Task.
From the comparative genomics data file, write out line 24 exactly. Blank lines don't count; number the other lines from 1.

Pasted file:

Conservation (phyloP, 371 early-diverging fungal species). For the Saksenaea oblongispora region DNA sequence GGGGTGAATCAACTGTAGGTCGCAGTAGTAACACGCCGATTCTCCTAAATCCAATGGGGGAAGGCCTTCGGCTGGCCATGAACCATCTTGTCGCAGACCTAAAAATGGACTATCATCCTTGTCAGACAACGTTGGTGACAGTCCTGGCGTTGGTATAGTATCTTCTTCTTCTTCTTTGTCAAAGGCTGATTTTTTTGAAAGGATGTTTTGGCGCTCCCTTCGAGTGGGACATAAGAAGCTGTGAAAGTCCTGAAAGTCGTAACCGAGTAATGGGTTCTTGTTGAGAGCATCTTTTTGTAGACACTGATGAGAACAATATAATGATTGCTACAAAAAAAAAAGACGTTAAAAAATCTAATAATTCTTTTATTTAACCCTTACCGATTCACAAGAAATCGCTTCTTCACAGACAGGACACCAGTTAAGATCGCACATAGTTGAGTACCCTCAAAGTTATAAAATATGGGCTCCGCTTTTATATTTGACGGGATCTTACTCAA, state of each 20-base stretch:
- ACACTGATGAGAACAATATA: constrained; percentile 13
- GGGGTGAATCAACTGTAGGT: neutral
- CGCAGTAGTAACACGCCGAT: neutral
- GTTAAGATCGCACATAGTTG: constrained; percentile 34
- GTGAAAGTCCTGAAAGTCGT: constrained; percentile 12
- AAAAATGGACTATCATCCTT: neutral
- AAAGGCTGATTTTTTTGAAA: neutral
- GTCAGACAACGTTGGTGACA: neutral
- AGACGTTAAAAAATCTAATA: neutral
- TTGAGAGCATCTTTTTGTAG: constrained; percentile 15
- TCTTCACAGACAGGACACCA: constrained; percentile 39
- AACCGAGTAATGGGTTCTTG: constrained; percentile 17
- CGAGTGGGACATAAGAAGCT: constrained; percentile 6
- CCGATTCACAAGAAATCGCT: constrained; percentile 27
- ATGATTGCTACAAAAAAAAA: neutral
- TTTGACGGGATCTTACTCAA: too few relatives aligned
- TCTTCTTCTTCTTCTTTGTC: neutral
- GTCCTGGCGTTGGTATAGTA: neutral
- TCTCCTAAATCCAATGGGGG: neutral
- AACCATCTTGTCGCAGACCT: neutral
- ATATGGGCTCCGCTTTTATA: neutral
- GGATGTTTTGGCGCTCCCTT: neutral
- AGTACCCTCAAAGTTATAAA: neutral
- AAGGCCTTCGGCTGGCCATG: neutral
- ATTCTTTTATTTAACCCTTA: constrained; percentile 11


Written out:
- AGTACCCTCAAAGTTATAAA: neutral